The Three Kinds Of Biases That Lead To Fake News In Your Social Media Feeds
Jul 5, 2018
Indiana University researchers “have found that steep competition for users’ limited attention means that some ideas go viral despite their low quality — even when people prefer to share high-quality content.”
Social media are among the primary sources of news in the U.S. and across the world. Yet users are exposed to content of questionable accuracy, including conspiracy theories, clickbait, hyperpartisan content, pseudoscience and even fabricated “fake news” reports.
It’s not surprising that there’s so much disinformation published: Spam and online fraud are lucrative for criminals, and government and political propaganda yield both partisan and financial benefits. But the fact that low-credibility content spreads so quickly and easily suggests that people and the algorithms behind social media platforms are vulnerable to manipulation.
Our research has identified three types of bias that make the social media ecosystem vulnerable to both intentional and accidental misinformation. That is why our Observatory on Social Media at Indiana University is building tools to help people become aware of these biases and protect themselves from outside influences designed to exploit them.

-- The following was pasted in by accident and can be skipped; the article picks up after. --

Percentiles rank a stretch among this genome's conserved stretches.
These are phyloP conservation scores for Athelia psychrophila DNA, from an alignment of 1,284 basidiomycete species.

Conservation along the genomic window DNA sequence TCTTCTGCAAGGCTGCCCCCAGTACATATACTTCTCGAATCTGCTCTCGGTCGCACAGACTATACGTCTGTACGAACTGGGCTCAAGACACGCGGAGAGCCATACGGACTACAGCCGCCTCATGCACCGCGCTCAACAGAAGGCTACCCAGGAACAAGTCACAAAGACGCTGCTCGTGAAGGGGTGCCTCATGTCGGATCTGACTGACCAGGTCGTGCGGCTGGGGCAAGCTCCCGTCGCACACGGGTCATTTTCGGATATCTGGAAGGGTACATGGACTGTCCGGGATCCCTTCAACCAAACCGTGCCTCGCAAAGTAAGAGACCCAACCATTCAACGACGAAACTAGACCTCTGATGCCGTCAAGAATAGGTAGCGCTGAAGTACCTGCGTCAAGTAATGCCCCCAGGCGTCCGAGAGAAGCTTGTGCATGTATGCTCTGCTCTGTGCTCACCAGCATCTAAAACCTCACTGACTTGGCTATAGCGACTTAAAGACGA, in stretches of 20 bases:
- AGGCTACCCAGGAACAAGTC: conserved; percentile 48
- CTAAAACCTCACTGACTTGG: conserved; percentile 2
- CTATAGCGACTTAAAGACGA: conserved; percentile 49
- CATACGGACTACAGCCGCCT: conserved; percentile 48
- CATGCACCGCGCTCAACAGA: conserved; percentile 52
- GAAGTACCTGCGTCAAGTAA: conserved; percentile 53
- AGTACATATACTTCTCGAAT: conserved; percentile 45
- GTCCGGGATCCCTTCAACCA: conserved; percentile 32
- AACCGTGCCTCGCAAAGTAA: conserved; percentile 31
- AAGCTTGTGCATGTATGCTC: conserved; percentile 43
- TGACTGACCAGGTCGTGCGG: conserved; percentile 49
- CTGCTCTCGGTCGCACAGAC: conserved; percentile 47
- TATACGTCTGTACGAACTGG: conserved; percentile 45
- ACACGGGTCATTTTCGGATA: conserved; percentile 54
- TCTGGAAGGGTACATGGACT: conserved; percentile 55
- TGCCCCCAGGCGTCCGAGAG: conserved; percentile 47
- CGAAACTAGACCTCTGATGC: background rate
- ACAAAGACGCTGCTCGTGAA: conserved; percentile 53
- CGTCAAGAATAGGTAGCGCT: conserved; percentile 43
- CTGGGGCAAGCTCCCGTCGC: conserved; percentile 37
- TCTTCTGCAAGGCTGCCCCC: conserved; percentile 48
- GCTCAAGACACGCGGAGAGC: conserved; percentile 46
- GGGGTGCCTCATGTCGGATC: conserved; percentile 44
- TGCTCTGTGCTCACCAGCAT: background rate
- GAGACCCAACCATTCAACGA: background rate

Bias in the brain
Cognitive biases originate in the way the brain processes the information that every person encounters every day. The brain can deal with only a finite amount of information, and too many incoming stimuli can cause information overload. That in itself has serious implications for the quality of information on social media. We have found that steep competition for users’ limited attention means that some ideas go viral despite their low quality — even when people prefer to share high-quality content.